Marx wrote in the Preface to his Contribution to the Critique of Political Economy:

At a certain stage of development, the material productive forces of society come into conflict with the existing relations of production or – this merely expresses the same thing in legal terms – with the property relations within the framework of which they have operated hitherto. From forms of development of the productive forces these relations turn into their fetters. Then begins an era of social revolution. The changes in the economic foundation lead sooner or later to the transformation of the whole immense superstructure.

Marx’s analysis above appears to fit the current situation perfectly. Does it follow that we are now entering an era of social revolution that will end capitalism and transform society?

Yes, but only if, as communists, we agitate, educate and organise.

Why was Long Bailey sacked?

Hot on the heels of Sir Keir Starmer’s sacking of Rebecca Long Bailey as shadow Education Secretary, Gavin Williamson, the actual Education Secretary, is reported to have told the Tory 1922 backbench committee that he is to cease consulting with the teachers unions about the safe opening of schools. Williamson is reported as saying he will get children back to school in September “come what may”.

Long Bailey was supposedly sacked for tweeting a link to an interview with Maxine Peake on the Independent website which contained a brief comment linking Israeli security services with the infamous knee-on-neck hold used by US police. She has, however, been a supporter of the National Education Union (NEU) and its opposition to under-controlled school re-opening  and is supportive of modern teaching methods.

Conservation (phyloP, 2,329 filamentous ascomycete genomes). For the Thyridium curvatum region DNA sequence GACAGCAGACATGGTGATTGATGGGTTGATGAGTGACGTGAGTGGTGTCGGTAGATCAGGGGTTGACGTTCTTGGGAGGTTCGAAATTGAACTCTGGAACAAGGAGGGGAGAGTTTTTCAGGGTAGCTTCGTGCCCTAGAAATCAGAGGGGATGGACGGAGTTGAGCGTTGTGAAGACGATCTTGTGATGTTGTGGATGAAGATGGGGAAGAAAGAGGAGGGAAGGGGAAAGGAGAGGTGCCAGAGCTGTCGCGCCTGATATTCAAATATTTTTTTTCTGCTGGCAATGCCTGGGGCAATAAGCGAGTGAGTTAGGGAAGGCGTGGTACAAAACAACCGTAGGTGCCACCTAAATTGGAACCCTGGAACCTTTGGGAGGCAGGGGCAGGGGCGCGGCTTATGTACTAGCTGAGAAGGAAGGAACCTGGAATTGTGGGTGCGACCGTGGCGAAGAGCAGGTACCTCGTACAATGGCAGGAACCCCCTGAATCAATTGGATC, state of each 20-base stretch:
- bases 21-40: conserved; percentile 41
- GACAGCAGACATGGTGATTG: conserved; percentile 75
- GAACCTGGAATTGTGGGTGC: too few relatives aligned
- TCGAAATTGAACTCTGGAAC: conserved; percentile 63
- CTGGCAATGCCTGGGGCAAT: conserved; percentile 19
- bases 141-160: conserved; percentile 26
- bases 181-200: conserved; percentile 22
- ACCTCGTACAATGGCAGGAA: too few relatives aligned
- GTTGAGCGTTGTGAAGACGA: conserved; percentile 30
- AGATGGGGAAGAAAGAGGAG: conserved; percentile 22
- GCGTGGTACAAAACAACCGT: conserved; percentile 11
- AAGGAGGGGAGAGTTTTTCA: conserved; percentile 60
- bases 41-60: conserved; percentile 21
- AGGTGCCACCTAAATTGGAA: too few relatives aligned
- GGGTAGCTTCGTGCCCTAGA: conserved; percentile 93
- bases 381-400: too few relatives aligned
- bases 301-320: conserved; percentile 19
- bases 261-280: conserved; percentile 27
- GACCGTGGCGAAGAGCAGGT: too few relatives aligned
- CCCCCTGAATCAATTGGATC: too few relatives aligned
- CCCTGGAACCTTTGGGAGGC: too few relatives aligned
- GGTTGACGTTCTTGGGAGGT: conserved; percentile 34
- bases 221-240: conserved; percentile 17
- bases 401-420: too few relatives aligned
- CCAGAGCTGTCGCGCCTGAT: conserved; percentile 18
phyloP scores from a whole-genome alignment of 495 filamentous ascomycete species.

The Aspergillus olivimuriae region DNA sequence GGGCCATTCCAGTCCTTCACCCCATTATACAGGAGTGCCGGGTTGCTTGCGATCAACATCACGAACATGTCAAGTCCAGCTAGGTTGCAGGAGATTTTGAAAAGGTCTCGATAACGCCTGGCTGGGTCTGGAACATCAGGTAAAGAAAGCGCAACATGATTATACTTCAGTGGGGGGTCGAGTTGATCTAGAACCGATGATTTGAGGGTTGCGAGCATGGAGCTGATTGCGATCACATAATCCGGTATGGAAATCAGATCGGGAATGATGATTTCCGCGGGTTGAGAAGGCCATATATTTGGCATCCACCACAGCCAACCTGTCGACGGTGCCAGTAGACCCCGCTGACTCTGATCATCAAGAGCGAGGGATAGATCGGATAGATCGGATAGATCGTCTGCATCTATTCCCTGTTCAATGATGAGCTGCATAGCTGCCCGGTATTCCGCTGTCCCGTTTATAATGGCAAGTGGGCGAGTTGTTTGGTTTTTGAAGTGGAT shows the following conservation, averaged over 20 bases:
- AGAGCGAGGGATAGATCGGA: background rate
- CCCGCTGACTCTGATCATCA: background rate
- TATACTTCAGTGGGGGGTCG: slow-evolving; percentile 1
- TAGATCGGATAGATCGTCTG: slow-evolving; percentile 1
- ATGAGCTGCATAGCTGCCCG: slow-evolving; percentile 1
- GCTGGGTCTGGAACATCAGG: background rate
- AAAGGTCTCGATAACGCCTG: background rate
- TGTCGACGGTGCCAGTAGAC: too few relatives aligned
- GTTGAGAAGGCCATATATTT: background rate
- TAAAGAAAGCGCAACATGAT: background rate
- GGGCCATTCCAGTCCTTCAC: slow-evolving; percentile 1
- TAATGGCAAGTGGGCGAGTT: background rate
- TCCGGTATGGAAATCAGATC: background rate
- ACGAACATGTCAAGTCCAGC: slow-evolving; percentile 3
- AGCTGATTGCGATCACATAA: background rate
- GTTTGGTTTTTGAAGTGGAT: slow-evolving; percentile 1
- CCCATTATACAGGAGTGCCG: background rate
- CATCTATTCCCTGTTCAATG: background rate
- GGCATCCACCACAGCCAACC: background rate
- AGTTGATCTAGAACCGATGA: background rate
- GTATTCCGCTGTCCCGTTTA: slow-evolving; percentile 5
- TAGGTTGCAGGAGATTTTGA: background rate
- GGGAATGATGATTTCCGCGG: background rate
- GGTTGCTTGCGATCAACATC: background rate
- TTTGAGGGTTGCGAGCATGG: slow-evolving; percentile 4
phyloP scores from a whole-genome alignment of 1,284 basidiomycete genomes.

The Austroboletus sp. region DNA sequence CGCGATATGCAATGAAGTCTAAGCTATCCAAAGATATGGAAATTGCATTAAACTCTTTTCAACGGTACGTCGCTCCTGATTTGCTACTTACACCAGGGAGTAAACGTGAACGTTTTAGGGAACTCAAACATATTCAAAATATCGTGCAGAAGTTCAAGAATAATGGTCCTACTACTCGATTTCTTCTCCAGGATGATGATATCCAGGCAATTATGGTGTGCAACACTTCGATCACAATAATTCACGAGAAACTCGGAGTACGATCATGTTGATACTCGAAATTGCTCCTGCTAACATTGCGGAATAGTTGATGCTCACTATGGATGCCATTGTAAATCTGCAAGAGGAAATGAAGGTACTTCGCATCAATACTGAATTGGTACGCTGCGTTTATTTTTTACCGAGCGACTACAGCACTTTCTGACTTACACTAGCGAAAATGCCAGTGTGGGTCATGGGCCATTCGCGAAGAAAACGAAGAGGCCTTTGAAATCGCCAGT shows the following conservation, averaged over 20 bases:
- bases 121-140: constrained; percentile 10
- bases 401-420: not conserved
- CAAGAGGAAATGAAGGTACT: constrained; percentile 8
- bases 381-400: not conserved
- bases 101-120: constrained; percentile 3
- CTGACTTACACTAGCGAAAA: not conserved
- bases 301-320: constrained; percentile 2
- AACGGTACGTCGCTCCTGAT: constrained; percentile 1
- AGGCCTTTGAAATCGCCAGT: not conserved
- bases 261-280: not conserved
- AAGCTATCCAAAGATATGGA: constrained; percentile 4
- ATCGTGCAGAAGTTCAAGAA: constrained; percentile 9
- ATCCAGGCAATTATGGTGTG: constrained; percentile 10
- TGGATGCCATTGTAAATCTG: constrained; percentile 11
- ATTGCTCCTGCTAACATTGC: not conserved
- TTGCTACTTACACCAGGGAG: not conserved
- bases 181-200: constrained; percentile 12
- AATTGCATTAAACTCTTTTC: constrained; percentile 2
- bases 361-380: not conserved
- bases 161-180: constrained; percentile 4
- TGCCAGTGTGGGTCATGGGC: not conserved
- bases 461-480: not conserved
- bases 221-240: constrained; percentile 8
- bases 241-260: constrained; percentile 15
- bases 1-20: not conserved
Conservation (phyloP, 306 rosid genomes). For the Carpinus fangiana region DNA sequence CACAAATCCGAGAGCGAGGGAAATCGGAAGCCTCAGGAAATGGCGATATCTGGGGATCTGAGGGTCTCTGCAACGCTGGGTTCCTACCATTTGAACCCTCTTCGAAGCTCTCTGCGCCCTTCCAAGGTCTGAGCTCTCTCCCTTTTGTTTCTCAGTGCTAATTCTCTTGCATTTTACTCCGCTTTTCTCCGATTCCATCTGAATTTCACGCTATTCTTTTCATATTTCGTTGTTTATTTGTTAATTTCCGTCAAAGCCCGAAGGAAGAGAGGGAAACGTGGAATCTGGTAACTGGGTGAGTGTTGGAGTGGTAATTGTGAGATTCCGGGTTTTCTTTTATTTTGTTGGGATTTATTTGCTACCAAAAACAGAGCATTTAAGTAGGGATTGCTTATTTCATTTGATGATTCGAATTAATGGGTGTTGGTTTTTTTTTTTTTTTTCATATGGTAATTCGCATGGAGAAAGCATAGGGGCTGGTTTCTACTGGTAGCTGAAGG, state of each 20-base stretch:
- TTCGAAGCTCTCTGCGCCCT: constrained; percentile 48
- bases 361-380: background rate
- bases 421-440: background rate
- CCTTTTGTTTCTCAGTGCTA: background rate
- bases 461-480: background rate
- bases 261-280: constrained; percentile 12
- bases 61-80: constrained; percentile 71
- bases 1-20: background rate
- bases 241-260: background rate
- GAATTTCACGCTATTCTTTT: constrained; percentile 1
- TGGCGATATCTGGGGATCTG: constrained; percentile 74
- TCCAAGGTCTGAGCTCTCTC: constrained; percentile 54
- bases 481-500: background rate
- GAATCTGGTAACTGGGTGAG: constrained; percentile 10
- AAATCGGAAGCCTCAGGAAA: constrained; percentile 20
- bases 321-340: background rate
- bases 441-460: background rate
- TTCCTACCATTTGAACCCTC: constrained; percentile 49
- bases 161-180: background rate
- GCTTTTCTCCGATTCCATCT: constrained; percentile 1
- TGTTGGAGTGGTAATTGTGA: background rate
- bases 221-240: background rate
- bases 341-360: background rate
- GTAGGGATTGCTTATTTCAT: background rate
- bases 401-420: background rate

In a further attempt to curry favour with the most reactionary elements in the Tory Party, Williamson said he wants all children to face the front of the classroom when schools reopen in September. He had been shocked to discover that in many classrooms children were actually sitting at round or square tables facing one another!  Apparently unaware of current teaching practice (let alone Covid-19 distancing requirements) or the substantial volume of research in this area, he considers it “wrong” and wants “the class to pay attention to the teacher” when schools reopen. Quite what he thinks has been going on in classrooms since the days of Cider with Rosie is perplexing. Perhaps he has been spending too much time talking to Amanda Spielman, the should-have-been-furloughed Head of Ofsted who has had nothing to do since schools closed than go around expressing her reactionary views. Or is he recalling his time as a Defence Secretary until he was sacked by Theresa May in 2019 for leaking classified documents? As Defence Secretary he might be dimly recalling the traditional army method of teaching soldiers how to dismantle and re-assemble a bren gun:

  • show’em once
  • show’em twice
  • show’em three times
  • get them to do it
  • shout at them when they get it wrong.